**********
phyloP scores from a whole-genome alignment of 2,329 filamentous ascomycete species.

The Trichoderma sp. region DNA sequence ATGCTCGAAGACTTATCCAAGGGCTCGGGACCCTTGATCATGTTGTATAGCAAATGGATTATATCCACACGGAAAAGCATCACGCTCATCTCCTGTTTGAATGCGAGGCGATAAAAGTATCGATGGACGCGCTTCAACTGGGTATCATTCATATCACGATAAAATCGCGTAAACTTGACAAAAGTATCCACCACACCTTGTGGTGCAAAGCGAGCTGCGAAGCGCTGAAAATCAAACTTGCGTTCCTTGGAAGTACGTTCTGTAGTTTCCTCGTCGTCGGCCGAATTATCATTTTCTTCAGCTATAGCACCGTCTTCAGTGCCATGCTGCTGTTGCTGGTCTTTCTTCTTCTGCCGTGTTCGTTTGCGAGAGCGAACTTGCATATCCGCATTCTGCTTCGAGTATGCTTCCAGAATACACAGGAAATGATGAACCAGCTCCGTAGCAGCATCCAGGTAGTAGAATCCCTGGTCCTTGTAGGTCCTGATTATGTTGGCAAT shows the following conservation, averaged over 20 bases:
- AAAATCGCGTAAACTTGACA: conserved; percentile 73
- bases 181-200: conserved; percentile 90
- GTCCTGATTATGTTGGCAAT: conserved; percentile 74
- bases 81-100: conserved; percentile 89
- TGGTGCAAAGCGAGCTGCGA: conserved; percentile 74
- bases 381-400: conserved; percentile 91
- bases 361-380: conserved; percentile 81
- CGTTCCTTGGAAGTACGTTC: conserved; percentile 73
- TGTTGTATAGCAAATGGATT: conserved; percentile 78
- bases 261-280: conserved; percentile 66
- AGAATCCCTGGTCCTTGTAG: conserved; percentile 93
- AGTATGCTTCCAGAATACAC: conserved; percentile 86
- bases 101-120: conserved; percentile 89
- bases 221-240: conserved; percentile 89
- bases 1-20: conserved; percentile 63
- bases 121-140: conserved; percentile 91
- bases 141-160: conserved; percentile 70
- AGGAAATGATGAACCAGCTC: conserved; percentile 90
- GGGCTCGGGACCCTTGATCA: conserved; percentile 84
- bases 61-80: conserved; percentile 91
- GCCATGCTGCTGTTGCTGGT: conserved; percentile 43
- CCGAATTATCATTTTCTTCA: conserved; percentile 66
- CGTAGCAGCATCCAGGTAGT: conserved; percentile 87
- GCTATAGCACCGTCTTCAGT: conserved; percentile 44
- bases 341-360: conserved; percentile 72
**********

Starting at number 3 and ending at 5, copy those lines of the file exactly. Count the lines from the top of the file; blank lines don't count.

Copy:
- AAAATCGCGTAAACTTGACA: conserved; percentile 73
- bases 181-200: conserved; percentile 90
- GTCCTGATTATGTTGGCAAT: conserved; percentile 74